2 church family?


#1

I have been struggling with this issue ever since I have been feeling a pull towards the catholic church. My wife is happily protestant, she grew up a preachers kid and while she has nothing against catholics, she just isn’t comfortable with catholic doctrine. This is an issue that really threatens to depress me. What is going to happen? Can our family work with us going to 2 churches on sunday? or what happens if she really doesn’t want to be come to Mass on sundays? She did this last sunday, but i’m not sure if she likes it.

It just bothers me on what I should do. Do I compromise and go to the protestant church with her? Do I ask her to compromise and think hard about becoming catholic?

I know my family is second only to God, but how does one face this situation?


#2

I’m not married yet, so this may not mean much, but I would suggest sitting down and having a serious discussion about what you want/plan to do when children arrive. At least get an idea of where you both stand on certain issues (such as infant Baptism, I don’t know if she’s a member of a Protestant church that baptizes infants or not).

You were given an obligation to raise your children Catholic when you married. So no, you’re not supposed to compromise on Catholicism. You could ask her what she thinks about the Catholic church, and possibly enroll in an RCIA class to learn what the Church really teaches (and you could even attend with her). There’s no pressure to convert (REALLY!!! :smiley: ) I don’t think it would be wise to try to force it on her. Such a decision is between her and God.

I think it would be hard going to two churches every Sunday. I did that over the summer, and I was exhausted by the time everything was over. Not only that, but it could very easily confuse children when they may hear two different teachings about the same topic in one day.

I don’t have any real advice except to just talk about it, and see where both of you stand, then maybe talk to a priest, and, most importantly, PRAY! I’ll be praying for you as well.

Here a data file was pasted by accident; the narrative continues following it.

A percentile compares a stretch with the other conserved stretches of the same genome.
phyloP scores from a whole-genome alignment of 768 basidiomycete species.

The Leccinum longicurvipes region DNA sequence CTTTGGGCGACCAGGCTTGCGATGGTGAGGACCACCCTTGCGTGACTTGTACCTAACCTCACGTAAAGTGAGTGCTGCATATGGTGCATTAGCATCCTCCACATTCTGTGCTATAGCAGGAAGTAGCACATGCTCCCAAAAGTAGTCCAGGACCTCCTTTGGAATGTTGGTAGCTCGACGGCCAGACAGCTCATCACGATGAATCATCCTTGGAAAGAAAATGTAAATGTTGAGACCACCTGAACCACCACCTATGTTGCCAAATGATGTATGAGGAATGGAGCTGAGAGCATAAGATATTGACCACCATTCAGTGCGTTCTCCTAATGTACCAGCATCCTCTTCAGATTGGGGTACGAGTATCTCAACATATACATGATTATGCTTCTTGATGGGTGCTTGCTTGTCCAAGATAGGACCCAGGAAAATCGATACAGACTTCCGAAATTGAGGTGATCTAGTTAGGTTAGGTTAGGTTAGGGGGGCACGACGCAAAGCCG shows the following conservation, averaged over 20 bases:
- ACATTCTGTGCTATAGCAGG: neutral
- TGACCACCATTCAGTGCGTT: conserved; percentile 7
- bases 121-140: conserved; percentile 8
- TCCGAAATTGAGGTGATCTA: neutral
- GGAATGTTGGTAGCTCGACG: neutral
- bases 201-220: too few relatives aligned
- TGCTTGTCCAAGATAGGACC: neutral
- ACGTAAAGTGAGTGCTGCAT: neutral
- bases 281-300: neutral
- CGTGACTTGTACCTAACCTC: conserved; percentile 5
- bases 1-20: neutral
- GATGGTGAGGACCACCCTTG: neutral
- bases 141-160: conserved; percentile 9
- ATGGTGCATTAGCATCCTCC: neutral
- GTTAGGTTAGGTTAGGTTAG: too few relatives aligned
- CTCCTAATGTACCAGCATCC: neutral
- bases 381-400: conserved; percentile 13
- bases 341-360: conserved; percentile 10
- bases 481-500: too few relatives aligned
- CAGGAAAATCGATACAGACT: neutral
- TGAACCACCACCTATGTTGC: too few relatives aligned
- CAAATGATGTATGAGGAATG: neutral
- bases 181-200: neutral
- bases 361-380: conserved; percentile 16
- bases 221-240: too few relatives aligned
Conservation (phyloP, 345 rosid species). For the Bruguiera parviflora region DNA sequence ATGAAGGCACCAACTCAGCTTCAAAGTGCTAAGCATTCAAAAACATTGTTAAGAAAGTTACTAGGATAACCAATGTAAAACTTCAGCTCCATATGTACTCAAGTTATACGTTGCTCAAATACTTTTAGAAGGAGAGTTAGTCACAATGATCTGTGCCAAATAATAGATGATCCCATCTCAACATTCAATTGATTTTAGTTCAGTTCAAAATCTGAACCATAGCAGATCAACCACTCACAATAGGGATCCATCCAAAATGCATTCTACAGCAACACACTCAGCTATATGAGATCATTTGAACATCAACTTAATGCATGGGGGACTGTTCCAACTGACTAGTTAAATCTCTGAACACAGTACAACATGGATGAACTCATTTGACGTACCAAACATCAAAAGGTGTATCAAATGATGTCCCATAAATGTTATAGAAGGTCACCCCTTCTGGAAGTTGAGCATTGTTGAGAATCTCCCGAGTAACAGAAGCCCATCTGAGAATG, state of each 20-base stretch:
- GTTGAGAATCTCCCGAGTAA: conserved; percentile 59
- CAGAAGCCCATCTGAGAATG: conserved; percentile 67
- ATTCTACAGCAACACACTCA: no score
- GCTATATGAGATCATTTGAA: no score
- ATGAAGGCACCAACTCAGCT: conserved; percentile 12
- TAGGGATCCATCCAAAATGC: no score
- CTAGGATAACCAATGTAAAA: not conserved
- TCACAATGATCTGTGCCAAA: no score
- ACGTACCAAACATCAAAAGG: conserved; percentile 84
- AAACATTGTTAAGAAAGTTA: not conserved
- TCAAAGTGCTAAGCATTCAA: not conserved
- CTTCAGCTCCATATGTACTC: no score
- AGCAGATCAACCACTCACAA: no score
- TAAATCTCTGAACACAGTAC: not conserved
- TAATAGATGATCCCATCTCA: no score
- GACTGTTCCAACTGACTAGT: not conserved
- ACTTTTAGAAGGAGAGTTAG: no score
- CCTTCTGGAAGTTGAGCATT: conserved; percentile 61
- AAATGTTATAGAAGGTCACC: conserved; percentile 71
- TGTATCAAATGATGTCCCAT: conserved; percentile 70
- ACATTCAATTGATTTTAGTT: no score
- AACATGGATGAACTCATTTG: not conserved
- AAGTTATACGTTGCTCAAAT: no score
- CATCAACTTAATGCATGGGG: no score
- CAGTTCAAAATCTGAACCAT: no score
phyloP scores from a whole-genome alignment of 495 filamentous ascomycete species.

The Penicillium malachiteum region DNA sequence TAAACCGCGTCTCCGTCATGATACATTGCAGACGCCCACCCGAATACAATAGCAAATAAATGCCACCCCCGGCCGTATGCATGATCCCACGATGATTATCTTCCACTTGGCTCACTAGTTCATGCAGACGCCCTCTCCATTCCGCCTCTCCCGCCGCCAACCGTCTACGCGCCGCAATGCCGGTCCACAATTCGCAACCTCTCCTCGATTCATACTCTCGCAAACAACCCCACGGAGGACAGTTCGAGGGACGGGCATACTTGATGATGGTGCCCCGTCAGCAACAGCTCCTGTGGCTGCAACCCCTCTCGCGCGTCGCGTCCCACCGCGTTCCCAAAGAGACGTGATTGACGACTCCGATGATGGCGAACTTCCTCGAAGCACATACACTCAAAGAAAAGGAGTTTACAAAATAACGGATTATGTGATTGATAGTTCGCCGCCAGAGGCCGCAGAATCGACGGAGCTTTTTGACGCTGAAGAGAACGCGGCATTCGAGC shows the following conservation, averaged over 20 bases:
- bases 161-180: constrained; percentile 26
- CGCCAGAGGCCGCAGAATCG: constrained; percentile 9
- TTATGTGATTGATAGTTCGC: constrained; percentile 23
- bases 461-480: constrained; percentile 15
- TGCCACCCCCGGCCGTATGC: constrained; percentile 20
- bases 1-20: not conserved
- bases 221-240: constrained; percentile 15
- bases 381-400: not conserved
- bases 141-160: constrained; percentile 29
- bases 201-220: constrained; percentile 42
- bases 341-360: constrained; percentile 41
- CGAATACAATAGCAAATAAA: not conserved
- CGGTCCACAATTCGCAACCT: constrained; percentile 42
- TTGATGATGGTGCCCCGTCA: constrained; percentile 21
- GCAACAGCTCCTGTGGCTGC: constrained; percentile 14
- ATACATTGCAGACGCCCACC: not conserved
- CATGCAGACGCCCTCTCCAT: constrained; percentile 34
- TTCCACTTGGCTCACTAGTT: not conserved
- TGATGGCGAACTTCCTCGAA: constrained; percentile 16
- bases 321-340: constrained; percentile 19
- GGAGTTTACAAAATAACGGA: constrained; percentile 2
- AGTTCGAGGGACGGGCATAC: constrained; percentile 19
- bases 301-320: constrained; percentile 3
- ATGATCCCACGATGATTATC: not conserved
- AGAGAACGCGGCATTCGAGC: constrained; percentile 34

#3

[quote=sw_myers]I know my family is second only to God, but how does one face this situation?
[/quote]

Tough situation. I would suggest you contact the Coming Home Network. They were founded to work with clergy that was coming into the church but the also work with lay people. Famous converts like Scott Hahn and Marcus Grodi (who founded the organization) faced the same exact issue. In their cases both men’s wives eventually followed them into the church but it took years.


#4

My husband and I have this issue in our marriage. He’s a minister in the Church of Christ, and I’m Catholic. On Sunday mornings he goes to his Church and I go to my Church. Yes, it would be nice for us to worship together, but that’s not a possibility right now. We alternate where the children go. Sometimes they come with me and sometimes they go with him. They are being sent to Catholic schools, though.

You should sit down with her and find out where she stands on the issue, and then decide what to do. Perhaps you can go to both Churches every Sunday, depending on the times of the services.

Scout :tiphat:


#5

[quote=Scout]We alternate where the children go. Sometimes they come with me and sometimes they go with him.
[/quote]

Of course, children who are practicing Catholics are also bound by the Sunday Obligation. The above scnario would not work for older children (past 1st Communion).

The OPs situation will not be easy - but, my advice is for him to read the book “When Only One Converts”. Pray, and if there are already children in the marriage, have a long discussion about which Faith the children will follow.

Keep praying for your wife, and loving her, and being the very best example of a Catholic Christian you can be.


#6

Don’t worry about how the apparently impossible can ever happen. You are called simply to be faithful. If you are feeling moved toward the Catholic Church, then you must seek and follow the Truth, for Christ is Truth.

My wife is strongly Lutheran. She was raised to believe all of the basic Protestant misunderstandings about Catholicism. She still holds many of the theological ones, though she admired JPII and is behind the Church’s moral teachings.

We have six kids. There have been many discussions-turned-to-arguments about their faith education. She is my wife, and they are our kids, not just mine. Yet the father and husband has a special responsibility.

Pray and let God move you. But remember He wants your marriage partnership to remain a union. You may feel you have to give in on some things; at other times you’ll feel absolutely moved to do what you know is right.

That’s what happened with my kids’ cathechesis. They’d been baptized in a Lutheran Church and attending a Lutheran school. Yet I couldn’t tolerate their being denied the sacraments, so they are being properly catechized in the Catholic Church.